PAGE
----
Objective 1: Efficiently and effectively acquire temperate-adapted forage legume genetic resources; maintain their safety, genetic integrity, health and viability; and distribute them and associated information worldwide. Subobjective 1A: Introduce germplasm that fills gaps, is vulnerable or has agronomic potential through plant donations, exchanges and/or explorations. Subobjective 1B: Regenerate temperate-adapted forage legume accessions focusing on low quantity and low viability inventories. Subobjective 1C: Screen for gene flow in germplasm regenerations by assessing adventitious presence of glyphosate resistant seed. Objective 2: Develop more effective genetic resource maintenance, characterization and evaluation methods and apply them to priority genetic resources of temperate-adapted forage legumes. Record and disseminate evaluation and characterization data and digital images via GRIN-Global and other data sources. Subobjective 2A: Using standard and/or new methods, generate and provide access to characterization and evaluation data, collected during in-house regenerations and by leveraging extensive project stakeholder and collaborator networks. Subobjective 2B: Using innovative and diverse molecular marker techniques, estimate genetic diversity and redundancy, identify gaps in coverage and maintain genetic integrity in forage legume germplasm. Objective 3: With other NPGS genebanks and Crop Germplasm Committees, develop, update, document, and implement best management practices (particularly for alfalfa with genetically engineered traits) and Crop Vulnerability Statements for temperate-adapted forage legume genetic resource and information management.
Acquisition of new germplasm will be achieved through collecting and germplasm exchanges. Identifying traits important to the stakeholder community and by comparing representation to current holdings, acquisition targets can be focused. Detailed passport information associated with acquisitions, as well as the germplasm, will become available through the GRIN-Global database. Regenerations will use best management practices to maintain genetic integrity of individual accessions. Prioritization of germplasm to be regenerated will be determined using weighted factors including low seed amounts, viability, age of seed, existence of backup samples, difficulty in regeneration and frequency of requests. Commercial genetically engineered alfalfa is in production and additional measures will be implemented to prevent gene flow. Insect-proof field cages will be placed over all individual accessions from bloom through harvest. Sentinel plots will be used as an effective way of monitoring field site and detecting adventitious presence and possible gene flow. Morphological and molecular techniques will be used to characterize genetic diversity and redundancy, identification of gaps and genetic integrity in the collections. Field and greenhouse-based characterizations and evaluations will be conducted and will focus on disease resistance and agronomic traits using standard test protocols. In addition, digitally captured diagnostic images of floral, fruit, and seed characteristics of regenerated germplasm will be collected. All characterization and evaluation data will be uploaded into the Germplasm Resources Information Network (GRIN-Global) database. As new management techniques are adapted and adopted to increase efficiency and are implemented to secure genetic integrity of germplasm, the standard operating procedures manual will need to be periodically updated. Updated Crop Vulnerability Statements (CVS) will also be developed in consultation with stakeholder community for the major crops managed by the project.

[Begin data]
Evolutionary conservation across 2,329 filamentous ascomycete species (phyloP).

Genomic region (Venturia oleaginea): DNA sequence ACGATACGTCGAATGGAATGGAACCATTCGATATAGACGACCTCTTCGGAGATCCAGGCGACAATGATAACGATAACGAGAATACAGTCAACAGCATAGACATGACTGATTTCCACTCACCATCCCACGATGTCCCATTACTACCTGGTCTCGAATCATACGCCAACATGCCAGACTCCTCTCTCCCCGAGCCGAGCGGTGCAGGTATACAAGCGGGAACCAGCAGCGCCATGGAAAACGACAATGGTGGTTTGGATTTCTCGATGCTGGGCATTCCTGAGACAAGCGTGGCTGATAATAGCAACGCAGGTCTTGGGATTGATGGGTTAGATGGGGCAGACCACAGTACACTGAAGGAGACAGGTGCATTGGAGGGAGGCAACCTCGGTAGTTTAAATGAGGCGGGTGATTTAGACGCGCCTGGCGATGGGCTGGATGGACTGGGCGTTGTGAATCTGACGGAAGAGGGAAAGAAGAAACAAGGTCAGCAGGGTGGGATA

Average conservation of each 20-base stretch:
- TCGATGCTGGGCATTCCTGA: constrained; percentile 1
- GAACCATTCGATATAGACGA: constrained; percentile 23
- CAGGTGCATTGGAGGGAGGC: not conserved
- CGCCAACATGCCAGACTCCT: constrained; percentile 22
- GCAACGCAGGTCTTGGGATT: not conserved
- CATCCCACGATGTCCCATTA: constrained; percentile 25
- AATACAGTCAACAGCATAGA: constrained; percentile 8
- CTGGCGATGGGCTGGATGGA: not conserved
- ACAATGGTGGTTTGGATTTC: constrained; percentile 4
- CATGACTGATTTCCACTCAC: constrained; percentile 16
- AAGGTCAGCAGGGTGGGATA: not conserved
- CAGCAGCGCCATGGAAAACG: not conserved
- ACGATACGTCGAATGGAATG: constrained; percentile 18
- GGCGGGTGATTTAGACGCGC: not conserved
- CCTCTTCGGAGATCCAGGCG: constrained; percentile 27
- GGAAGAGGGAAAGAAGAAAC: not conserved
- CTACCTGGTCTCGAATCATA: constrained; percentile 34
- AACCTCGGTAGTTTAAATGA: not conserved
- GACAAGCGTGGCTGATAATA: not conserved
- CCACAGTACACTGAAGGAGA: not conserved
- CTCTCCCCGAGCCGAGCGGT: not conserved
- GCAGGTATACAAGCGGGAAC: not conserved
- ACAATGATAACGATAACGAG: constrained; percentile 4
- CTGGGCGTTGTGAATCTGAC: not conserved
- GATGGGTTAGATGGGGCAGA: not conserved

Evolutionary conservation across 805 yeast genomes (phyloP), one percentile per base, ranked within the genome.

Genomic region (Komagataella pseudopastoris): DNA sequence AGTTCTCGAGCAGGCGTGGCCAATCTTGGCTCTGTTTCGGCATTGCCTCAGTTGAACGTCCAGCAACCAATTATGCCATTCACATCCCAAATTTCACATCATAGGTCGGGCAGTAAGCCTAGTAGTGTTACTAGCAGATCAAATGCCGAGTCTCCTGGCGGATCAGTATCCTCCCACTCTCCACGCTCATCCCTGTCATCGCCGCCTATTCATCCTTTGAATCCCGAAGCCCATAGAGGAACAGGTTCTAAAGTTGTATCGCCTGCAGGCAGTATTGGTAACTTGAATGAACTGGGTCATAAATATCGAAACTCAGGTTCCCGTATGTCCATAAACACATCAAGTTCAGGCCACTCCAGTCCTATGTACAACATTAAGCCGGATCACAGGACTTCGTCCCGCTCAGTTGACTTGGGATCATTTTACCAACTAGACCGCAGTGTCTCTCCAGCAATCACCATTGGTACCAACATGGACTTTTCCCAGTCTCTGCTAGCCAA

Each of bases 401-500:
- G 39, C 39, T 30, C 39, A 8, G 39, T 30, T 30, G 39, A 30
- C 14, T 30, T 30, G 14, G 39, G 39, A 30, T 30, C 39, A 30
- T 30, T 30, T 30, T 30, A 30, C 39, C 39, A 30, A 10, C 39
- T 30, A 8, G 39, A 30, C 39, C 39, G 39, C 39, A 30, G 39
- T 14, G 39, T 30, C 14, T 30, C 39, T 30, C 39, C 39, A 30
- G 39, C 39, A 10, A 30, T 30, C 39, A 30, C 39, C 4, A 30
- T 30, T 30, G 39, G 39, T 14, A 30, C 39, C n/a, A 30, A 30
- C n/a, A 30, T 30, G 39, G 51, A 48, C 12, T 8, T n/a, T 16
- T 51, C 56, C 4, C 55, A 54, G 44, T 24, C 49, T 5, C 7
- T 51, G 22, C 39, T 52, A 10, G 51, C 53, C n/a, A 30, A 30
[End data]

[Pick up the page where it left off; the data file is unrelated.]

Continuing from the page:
The Temperate-adapted Forage Legume (TFL) genetic resources program is an important component of the Plant Germplasm Introduction and Testing Research Unit (PGITRU) in Pullman, Washington, and operates at the USDA-ARS worksite in Prosser, Washington. The project focuses on acquiring, maintaining, characterizing, evaluating and distributing alfalfa, clover, trefoil and their wild relative germplasm accessions as well as database-maintaining all associated documentation. All of the objectives and sub-objectives of this research address Problem Statement 2A (Plant and microbial genetic resource and information management) of Component 2 (Plant and microbial genetic resource and information management) of the National Program 301, Plant Genetic Resources, Genomics, and Genetic Improvement (2018-2022). In support of Sub-objectives 1A and 1B, a total of 160 accessions were planted for seed increase (regeneration) including 51 Medicago species, 86 Trifolium species and 19 Lotus species. Due to low seed recovery from the prior year regenerations efforts, 35 accessions were carried over for a second-year increase. Traits for many of the accessions regenerated during the year were collected and captured by scanning images for flowers, pods and seed. For the 2019 calendar year a total of 4,509 alfalfa, clover, trefoil and their crop wild relative items were distributed in 146 orders to 119 cooperators. Just over 13% of the order requests, and subsequent shipments, were from or to international cooperators. All threshed, cleaned and insect-free seed from 2018 increases was submitted to Seed Storage Manager to be included in the Pullman cold storage and made available for distribution late in the calendar year. In addition, in 2019 the program received a number of improved, cold-hardy alfalfa and alfalfa hybrids. These materials will be useful as parents for developing new alfalfa varieties with improved cold-hardiness that can better survive harsh winters. In support of Sub-objective 1C, the threat of gene-flow from genetically engineered (GE) alfalfa to the temperate forage legume collection continues to be high and is only expected to become more severe as a second genetically engineered trait in alfalfa, low-lignin content, becomes commercialized. To monitor this potential gene-flow a total of 14 sentinel plots were included in the regeneration field in 2019. These plots are established with GE-tested/GE-free alfalfa plants (variety “Vernal”). Seeds harvested from these plots were tested for adventitious presence of the unwanted glyphosate resistance transgene. From the seven covered ‘Vernal’ alfalfa variety sentinel plots around regeneration fields in 2019, more than 25,000 seeds were tested and no adventitious presence (AP) - finding the transgene where it was not wanted - was detected. Two out of the seven uncovered plots showed positive results in testing, indicating gene-flow to the regeneration site. These results suggest that our isolating procedures using “seed cages” are effective at eliminating contamination by pollen from genetically engineered alfalfa. Significant progress was made on Sub-objective 2A, which focuses on screening alfalfa germplasm for resistance to fungal disease. Spring black stem caused by Phoma medicaginis, and Stemphylium leaf spot caused by Stemphylium spp., which are important alfalfa foliar fungal plant pathogens for which good disease resistance is not available in commercial cultivars. We completed initial disease screenings and have identified resistant alfalfa materials. These materials can be used as parents to develop new alfalfa varieties with enhanced resistance to fungal diseases. Considerable progress was made on Sub-objective 2B, which is focused on systematic characterization of an annual medic (Medicago spp.) collection originating from the Crimean Peninsula of Ukraine. The collection consists of close to 100 samples representing ten different lineages. These samples and an additional 100 reference samples were evaluated for more than 20 traits associated with plant appearance, growth, and development. Prior to field establishment, DNA was extracted from all samples. DNA fingerprints will be developed for all samples and used in conjunction with field traits to determine how to integrate these Crimean samples into existing plant diversity collections. In support of Objective 3, a Manual of Operating Procedures (MOP) used to document daily processes followed in the current project, is being routinely updated. Recent additions to the manual include 1) the use of sentinel plots for monitoring gene flow and unwelcome presence of genetically engineered traits to the alfalfa field regeneration site; 2) the addition of sentinel plots at the Unit’s Central Ferry research farm for monitoring gene flow, and 3) references to both the “ARS Procedures & Best Management Practices for Genetically Engineered Traits in Plant Germplasm and Breeding Lines” developed for National Program 301, as well as to the USDA-ARS Policies and Procedures (603.0) entitled “Management of Genetically Engineered Traits in Plant Germplasm and Breeding Stocks”. Both official documents provide detailed information and guidance on how the National Plant Germplasm System (NPGS) will ensure genetic integrity of the collections in the presence of continued deregulation and production of agricultural crops with GE traits.